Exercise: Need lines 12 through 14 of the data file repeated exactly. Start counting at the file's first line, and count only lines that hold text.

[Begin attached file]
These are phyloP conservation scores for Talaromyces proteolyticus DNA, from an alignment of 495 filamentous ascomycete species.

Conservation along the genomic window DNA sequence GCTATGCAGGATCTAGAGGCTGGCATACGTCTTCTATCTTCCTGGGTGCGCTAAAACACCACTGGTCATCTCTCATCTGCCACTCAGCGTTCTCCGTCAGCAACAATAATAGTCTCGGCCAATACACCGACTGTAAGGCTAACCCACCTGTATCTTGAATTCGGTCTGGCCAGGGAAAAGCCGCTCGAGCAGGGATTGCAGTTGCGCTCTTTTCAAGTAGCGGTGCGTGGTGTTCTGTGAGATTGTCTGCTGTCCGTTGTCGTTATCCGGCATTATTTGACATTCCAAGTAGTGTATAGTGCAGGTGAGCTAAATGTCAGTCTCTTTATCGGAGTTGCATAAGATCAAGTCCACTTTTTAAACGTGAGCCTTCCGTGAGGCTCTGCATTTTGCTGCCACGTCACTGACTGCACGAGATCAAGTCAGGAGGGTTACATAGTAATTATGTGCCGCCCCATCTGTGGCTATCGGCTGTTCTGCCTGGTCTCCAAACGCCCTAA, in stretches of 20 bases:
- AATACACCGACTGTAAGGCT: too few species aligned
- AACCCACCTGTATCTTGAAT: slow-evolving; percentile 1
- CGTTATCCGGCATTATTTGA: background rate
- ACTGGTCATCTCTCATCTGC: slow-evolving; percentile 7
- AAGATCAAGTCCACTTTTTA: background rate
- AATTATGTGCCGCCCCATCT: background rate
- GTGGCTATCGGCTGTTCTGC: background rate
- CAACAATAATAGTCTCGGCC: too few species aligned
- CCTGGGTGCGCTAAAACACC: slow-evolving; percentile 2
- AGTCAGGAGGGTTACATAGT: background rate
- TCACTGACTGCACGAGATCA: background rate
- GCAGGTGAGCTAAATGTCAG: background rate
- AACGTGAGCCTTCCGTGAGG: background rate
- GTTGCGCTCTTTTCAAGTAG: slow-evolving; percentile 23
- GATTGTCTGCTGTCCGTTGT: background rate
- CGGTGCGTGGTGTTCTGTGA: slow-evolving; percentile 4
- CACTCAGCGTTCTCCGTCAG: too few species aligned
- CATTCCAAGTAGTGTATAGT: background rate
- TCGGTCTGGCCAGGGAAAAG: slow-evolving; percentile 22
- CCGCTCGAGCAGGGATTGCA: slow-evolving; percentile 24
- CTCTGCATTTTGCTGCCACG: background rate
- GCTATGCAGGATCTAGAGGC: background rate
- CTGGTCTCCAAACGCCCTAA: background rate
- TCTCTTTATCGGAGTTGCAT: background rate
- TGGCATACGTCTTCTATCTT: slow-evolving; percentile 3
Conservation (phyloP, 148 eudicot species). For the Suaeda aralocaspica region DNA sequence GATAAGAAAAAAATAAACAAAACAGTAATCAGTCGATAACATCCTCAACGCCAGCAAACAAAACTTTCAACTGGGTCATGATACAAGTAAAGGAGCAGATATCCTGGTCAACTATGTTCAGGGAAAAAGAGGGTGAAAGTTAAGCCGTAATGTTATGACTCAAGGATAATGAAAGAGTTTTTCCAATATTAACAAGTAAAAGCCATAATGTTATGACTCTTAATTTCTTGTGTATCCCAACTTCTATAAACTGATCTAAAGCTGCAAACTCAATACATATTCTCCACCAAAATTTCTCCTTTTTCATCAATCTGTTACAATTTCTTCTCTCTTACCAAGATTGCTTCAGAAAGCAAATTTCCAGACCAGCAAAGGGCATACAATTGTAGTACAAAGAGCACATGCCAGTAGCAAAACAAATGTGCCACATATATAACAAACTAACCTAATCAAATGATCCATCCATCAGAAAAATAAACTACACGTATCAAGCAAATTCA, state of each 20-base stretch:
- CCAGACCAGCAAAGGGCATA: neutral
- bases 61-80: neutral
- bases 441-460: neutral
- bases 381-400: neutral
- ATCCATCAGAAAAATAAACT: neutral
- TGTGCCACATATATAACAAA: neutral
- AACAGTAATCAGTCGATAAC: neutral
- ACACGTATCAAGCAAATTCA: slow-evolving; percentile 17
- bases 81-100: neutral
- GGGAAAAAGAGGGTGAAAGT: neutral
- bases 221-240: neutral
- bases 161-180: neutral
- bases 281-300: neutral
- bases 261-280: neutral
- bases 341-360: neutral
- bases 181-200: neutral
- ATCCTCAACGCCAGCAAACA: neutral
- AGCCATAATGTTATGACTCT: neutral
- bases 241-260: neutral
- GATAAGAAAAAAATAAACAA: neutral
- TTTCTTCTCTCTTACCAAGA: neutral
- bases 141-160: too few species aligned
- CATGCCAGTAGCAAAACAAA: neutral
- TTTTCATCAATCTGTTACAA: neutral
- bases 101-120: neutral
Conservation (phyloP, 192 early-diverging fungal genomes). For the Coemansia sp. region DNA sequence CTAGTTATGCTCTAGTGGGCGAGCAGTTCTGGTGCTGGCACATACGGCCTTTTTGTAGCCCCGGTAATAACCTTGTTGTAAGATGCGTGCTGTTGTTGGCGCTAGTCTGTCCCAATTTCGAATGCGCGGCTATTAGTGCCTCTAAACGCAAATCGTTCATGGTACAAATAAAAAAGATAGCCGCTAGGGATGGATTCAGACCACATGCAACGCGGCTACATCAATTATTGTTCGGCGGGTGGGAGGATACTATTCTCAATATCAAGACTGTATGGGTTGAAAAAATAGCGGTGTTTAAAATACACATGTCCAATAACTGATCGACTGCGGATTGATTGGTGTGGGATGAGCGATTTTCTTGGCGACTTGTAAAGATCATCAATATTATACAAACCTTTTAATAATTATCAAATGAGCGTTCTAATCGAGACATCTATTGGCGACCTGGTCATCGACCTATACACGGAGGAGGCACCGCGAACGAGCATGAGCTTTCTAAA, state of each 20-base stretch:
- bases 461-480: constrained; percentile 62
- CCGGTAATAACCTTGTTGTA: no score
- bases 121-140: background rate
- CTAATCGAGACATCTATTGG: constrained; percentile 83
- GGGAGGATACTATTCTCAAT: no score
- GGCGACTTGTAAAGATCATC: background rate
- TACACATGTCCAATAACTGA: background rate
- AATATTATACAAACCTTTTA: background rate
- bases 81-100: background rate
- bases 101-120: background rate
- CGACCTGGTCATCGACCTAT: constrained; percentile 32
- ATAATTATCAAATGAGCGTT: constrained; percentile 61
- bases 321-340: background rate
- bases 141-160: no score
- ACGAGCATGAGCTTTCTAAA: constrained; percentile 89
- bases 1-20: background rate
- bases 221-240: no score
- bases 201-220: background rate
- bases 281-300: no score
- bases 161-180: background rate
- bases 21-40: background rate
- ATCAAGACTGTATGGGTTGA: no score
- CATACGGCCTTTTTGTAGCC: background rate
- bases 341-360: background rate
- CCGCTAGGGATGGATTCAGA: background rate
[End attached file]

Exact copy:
- AGTCAGGAGGGTTACATAGT: background rate
- TCACTGACTGCACGAGATCA: background rate
- GCAGGTGAGCTAAATGTCAG: background rate